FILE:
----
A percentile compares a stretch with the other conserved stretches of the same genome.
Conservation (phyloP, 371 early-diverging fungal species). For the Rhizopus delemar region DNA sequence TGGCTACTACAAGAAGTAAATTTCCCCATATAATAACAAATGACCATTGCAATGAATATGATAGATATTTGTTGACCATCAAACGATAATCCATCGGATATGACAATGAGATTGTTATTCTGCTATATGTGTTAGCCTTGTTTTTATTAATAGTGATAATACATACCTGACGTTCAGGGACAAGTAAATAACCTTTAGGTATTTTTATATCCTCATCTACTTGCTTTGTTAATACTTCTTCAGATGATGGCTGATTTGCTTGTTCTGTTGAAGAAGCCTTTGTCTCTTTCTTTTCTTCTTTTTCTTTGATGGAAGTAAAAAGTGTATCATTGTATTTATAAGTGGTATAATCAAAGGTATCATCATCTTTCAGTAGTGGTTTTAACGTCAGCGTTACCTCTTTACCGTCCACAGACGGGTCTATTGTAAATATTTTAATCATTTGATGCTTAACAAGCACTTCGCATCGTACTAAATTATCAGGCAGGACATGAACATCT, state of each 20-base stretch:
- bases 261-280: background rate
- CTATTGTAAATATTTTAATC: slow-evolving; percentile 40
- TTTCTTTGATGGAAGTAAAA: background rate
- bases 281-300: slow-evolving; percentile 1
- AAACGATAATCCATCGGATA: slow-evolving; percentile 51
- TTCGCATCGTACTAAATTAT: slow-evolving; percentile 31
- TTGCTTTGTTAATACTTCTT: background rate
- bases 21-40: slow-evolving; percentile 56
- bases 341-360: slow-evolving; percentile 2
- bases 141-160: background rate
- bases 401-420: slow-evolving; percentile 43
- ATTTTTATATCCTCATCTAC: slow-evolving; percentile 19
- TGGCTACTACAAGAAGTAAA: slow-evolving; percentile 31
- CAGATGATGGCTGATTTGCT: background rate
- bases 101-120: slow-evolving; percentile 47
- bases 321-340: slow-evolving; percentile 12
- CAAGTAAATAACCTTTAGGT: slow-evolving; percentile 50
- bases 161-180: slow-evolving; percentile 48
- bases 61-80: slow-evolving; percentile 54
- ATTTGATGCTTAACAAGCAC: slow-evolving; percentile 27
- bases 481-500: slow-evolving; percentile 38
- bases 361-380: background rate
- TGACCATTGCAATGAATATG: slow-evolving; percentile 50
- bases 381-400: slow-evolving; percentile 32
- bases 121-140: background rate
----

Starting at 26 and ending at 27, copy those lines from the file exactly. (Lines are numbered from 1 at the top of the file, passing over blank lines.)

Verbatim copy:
- bases 381-400: slow-evolving; percentile 32
- bases 121-140: background rate